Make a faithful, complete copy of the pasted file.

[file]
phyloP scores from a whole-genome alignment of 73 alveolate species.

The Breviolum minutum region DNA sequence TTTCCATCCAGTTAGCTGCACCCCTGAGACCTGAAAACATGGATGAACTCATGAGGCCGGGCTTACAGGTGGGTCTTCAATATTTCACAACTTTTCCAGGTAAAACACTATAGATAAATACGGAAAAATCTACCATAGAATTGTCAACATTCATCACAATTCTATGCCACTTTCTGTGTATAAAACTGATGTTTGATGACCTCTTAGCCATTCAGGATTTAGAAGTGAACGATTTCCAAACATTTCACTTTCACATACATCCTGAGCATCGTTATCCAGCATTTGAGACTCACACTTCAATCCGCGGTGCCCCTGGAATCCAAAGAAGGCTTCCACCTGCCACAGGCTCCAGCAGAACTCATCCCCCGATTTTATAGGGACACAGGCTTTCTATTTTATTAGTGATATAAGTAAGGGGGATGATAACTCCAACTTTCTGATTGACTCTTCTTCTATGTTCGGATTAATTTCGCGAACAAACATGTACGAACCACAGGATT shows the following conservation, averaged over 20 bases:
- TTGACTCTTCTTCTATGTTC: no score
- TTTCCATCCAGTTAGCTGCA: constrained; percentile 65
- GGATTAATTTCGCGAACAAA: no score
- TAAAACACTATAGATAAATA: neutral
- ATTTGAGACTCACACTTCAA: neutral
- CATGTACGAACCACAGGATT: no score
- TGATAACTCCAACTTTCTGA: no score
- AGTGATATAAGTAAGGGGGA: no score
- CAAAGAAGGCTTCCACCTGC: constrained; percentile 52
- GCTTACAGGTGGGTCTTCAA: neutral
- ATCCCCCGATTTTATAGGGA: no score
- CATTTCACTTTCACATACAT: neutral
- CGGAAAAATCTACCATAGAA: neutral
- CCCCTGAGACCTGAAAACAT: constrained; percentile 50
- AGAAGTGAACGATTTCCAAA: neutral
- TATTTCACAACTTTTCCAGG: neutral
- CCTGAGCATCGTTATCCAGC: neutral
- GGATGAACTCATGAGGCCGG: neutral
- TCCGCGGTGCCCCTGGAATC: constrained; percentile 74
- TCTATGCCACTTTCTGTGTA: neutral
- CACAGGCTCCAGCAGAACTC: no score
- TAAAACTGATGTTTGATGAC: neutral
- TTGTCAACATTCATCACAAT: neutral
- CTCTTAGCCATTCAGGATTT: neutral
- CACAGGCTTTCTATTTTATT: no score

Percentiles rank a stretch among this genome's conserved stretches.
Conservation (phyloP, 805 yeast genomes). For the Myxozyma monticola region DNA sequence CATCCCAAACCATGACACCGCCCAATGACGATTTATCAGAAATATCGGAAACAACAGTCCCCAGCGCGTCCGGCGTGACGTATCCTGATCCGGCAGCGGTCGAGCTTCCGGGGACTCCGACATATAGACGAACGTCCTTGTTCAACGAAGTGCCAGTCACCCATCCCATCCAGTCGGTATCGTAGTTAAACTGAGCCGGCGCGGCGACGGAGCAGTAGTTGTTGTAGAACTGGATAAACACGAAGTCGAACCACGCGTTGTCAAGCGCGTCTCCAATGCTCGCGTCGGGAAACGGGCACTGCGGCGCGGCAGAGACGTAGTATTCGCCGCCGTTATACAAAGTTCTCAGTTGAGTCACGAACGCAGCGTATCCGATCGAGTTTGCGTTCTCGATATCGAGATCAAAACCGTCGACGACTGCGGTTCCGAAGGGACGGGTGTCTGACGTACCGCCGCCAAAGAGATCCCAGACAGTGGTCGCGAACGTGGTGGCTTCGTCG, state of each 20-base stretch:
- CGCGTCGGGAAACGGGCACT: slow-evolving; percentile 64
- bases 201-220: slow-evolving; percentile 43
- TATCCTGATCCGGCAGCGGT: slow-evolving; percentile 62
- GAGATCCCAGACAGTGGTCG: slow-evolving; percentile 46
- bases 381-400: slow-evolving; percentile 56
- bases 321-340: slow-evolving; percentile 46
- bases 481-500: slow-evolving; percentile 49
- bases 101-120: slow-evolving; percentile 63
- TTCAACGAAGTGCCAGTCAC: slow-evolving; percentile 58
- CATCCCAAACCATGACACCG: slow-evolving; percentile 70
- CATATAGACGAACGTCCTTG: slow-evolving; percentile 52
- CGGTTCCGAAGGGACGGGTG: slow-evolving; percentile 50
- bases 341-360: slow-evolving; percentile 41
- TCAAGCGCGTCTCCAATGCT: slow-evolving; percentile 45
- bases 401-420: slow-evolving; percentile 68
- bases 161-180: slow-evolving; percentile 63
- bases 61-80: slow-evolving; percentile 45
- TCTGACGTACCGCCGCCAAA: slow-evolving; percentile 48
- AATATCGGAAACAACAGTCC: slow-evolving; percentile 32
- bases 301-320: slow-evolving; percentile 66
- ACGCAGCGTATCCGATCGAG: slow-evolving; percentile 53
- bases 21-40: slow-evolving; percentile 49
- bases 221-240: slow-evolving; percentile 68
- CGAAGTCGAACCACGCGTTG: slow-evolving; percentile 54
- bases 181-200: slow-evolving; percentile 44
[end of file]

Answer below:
phyloP scores from a whole-genome alignment of 73 alveolate species.

The Breviolum minutum region DNA sequence TTTCCATCCAGTTAGCTGCACCCCTGAGACCTGAAAACATGGATGAACTCATGAGGCCGGGCTTACAGGTGGGTCTTCAATATTTCACAACTTTTCCAGGTAAAACACTATAGATAAATACGGAAAAATCTACCATAGAATTGTCAACATTCATCACAATTCTATGCCACTTTCTGTGTATAAAACTGATGTTTGATGACCTCTTAGCCATTCAGGATTTAGAAGTGAACGATTTCCAAACATTTCACTTTCACATACATCCTGAGCATCGTTATCCAGCATTTGAGACTCACACTTCAATCCGCGGTGCCCCTGGAATCCAAAGAAGGCTTCCACCTGCCACAGGCTCCAGCAGAACTCATCCCCCGATTTTATAGGGACACAGGCTTTCTATTTTATTAGTGATATAAGTAAGGGGGATGATAACTCCAACTTTCTGATTGACTCTTCTTCTATGTTCGGATTAATTTCGCGAACAAACATGTACGAACCACAGGATT shows the following conservation, averaged over 20 bases:
- TTGACTCTTCTTCTATGTTC: no score
- TTTCCATCCAGTTAGCTGCA: constrained; percentile 65
- GGATTAATTTCGCGAACAAA: no score
- TAAAACACTATAGATAAATA: neutral
- ATTTGAGACTCACACTTCAA: neutral
- CATGTACGAACCACAGGATT: no score
- TGATAACTCCAACTTTCTGA: no score
- AGTGATATAAGTAAGGGGGA: no score
- CAAAGAAGGCTTCCACCTGC: constrained; percentile 52
- GCTTACAGGTGGGTCTTCAA: neutral
- ATCCCCCGATTTTATAGGGA: no score
- CATTTCACTTTCACATACAT: neutral
- CGGAAAAATCTACCATAGAA: neutral
- CCCCTGAGACCTGAAAACAT: constrained; percentile 50
- AGAAGTGAACGATTTCCAAA: neutral
- TATTTCACAACTTTTCCAGG: neutral
- CCTGAGCATCGTTATCCAGC: neutral
- GGATGAACTCATGAGGCCGG: neutral
- TCCGCGGTGCCCCTGGAATC: constrained; percentile 74
- TCTATGCCACTTTCTGTGTA: neutral
- CACAGGCTCCAGCAGAACTC: no score
- TAAAACTGATGTTTGATGAC: neutral
- TTGTCAACATTCATCACAAT: neutral
- CTCTTAGCCATTCAGGATTT: neutral
- CACAGGCTTTCTATTTTATT: no score

Percentiles rank a stretch among this genome's conserved stretches.
Conservation (phyloP, 805 yeast genomes). For the Myxozyma monticola region DNA sequence CATCCCAAACCATGACACCGCCCAATGACGATTTATCAGAAATATCGGAAACAACAGTCCCCAGCGCGTCCGGCGTGACGTATCCTGATCCGGCAGCGGTCGAGCTTCCGGGGACTCCGACATATAGACGAACGTCCTTGTTCAACGAAGTGCCAGTCACCCATCCCATCCAGTCGGTATCGTAGTTAAACTGAGCCGGCGCGGCGACGGAGCAGTAGTTGTTGTAGAACTGGATAAACACGAAGTCGAACCACGCGTTGTCAAGCGCGTCTCCAATGCTCGCGTCGGGAAACGGGCACTGCGGCGCGGCAGAGACGTAGTATTCGCCGCCGTTATACAAAGTTCTCAGTTGAGTCACGAACGCAGCGTATCCGATCGAGTTTGCGTTCTCGATATCGAGATCAAAACCGTCGACGACTGCGGTTCCGAAGGGACGGGTGTCTGACGTACCGCCGCCAAAGAGATCCCAGACAGTGGTCGCGAACGTGGTGGCTTCGTCG, state of each 20-base stretch:
- CGCGTCGGGAAACGGGCACT: slow-evolving; percentile 64
- bases 201-220: slow-evolving; percentile 43
- TATCCTGATCCGGCAGCGGT: slow-evolving; percentile 62
- GAGATCCCAGACAGTGGTCG: slow-evolving; percentile 46
- bases 381-400: slow-evolving; percentile 56
- bases 321-340: slow-evolving; percentile 46
- bases 481-500: slow-evolving; percentile 49
- bases 101-120: slow-evolving; percentile 63
- TTCAACGAAGTGCCAGTCAC: slow-evolving; percentile 58
- CATCCCAAACCATGACACCG: slow-evolving; percentile 70
- CATATAGACGAACGTCCTTG: slow-evolving; percentile 52
- CGGTTCCGAAGGGACGGGTG: slow-evolving; percentile 50
- bases 341-360: slow-evolving; percentile 41
- TCAAGCGCGTCTCCAATGCT: slow-evolving; percentile 45
- bases 401-420: slow-evolving; percentile 68
- bases 161-180: slow-evolving; percentile 63
- bases 61-80: slow-evolving; percentile 45
- TCTGACGTACCGCCGCCAAA: slow-evolving; percentile 48
- AATATCGGAAACAACAGTCC: slow-evolving; percentile 32
- bases 301-320: slow-evolving; percentile 66
- ACGCAGCGTATCCGATCGAG: slow-evolving; percentile 53
- bases 21-40: slow-evolving; percentile 49
- bases 221-240: slow-evolving; percentile 68
- CGAAGTCGAACCACGCGTTG: slow-evolving; percentile 54
- bases 181-200: slow-evolving; percentile 44